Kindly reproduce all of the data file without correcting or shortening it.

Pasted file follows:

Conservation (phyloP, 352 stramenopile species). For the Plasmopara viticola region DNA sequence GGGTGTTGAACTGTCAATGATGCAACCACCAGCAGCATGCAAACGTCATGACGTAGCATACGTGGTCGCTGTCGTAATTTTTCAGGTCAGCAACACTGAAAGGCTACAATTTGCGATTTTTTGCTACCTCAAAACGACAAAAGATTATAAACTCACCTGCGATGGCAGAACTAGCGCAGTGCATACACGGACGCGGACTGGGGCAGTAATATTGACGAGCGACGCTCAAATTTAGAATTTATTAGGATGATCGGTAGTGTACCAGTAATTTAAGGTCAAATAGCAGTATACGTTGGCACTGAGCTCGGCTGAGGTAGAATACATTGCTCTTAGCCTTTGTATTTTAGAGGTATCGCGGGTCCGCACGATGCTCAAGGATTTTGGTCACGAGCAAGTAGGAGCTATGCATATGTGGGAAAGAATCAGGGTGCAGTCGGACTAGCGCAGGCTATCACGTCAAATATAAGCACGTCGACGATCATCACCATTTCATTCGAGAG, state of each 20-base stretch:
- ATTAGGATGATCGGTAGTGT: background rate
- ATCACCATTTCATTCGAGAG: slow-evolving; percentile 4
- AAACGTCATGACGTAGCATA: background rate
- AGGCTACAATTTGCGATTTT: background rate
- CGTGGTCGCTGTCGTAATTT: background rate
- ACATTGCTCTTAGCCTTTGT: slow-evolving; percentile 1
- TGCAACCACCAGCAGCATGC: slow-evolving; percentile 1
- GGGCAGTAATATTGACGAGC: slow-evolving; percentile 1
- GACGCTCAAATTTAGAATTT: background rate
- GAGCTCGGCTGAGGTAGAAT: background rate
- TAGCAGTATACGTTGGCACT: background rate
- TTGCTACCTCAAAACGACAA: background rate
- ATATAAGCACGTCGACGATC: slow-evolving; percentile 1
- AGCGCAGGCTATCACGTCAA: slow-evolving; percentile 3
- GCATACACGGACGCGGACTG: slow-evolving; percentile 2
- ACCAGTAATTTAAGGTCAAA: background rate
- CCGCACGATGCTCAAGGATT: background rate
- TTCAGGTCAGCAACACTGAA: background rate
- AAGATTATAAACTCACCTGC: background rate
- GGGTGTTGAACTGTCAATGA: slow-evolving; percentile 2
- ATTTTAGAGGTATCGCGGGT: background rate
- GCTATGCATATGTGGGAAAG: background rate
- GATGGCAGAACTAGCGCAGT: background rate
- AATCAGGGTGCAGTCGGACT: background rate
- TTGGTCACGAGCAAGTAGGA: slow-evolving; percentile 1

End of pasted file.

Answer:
Conservation (phyloP, 352 stramenopile species). For the Plasmopara viticola region DNA sequence GGGTGTTGAACTGTCAATGATGCAACCACCAGCAGCATGCAAACGTCATGACGTAGCATACGTGGTCGCTGTCGTAATTTTTCAGGTCAGCAACACTGAAAGGCTACAATTTGCGATTTTTTGCTACCTCAAAACGACAAAAGATTATAAACTCACCTGCGATGGCAGAACTAGCGCAGTGCATACACGGACGCGGACTGGGGCAGTAATATTGACGAGCGACGCTCAAATTTAGAATTTATTAGGATGATCGGTAGTGTACCAGTAATTTAAGGTCAAATAGCAGTATACGTTGGCACTGAGCTCGGCTGAGGTAGAATACATTGCTCTTAGCCTTTGTATTTTAGAGGTATCGCGGGTCCGCACGATGCTCAAGGATTTTGGTCACGAGCAAGTAGGAGCTATGCATATGTGGGAAAGAATCAGGGTGCAGTCGGACTAGCGCAGGCTATCACGTCAAATATAAGCACGTCGACGATCATCACCATTTCATTCGAGAG, state of each 20-base stretch:
- ATTAGGATGATCGGTAGTGT: background rate
- ATCACCATTTCATTCGAGAG: slow-evolving; percentile 4
- AAACGTCATGACGTAGCATA: background rate
- AGGCTACAATTTGCGATTTT: background rate
- CGTGGTCGCTGTCGTAATTT: background rate
- ACATTGCTCTTAGCCTTTGT: slow-evolving; percentile 1
- TGCAACCACCAGCAGCATGC: slow-evolving; percentile 1
- GGGCAGTAATATTGACGAGC: slow-evolving; percentile 1
- GACGCTCAAATTTAGAATTT: background rate
- GAGCTCGGCTGAGGTAGAAT: background rate
- TAGCAGTATACGTTGGCACT: background rate
- TTGCTACCTCAAAACGACAA: background rate
- ATATAAGCACGTCGACGATC: slow-evolving; percentile 1
- AGCGCAGGCTATCACGTCAA: slow-evolving; percentile 3
- GCATACACGGACGCGGACTG: slow-evolving; percentile 2
- ACCAGTAATTTAAGGTCAAA: background rate
- CCGCACGATGCTCAAGGATT: background rate
- TTCAGGTCAGCAACACTGAA: background rate
- AAGATTATAAACTCACCTGC: background rate
- GGGTGTTGAACTGTCAATGA: slow-evolving; percentile 2
- ATTTTAGAGGTATCGCGGGT: background rate
- GCTATGCATATGTGGGAAAG: background rate
- GATGGCAGAACTAGCGCAGT: background rate
- AATCAGGGTGCAGTCGGACT: background rate
- TTGGTCACGAGCAAGTAGGA: slow-evolving; percentile 1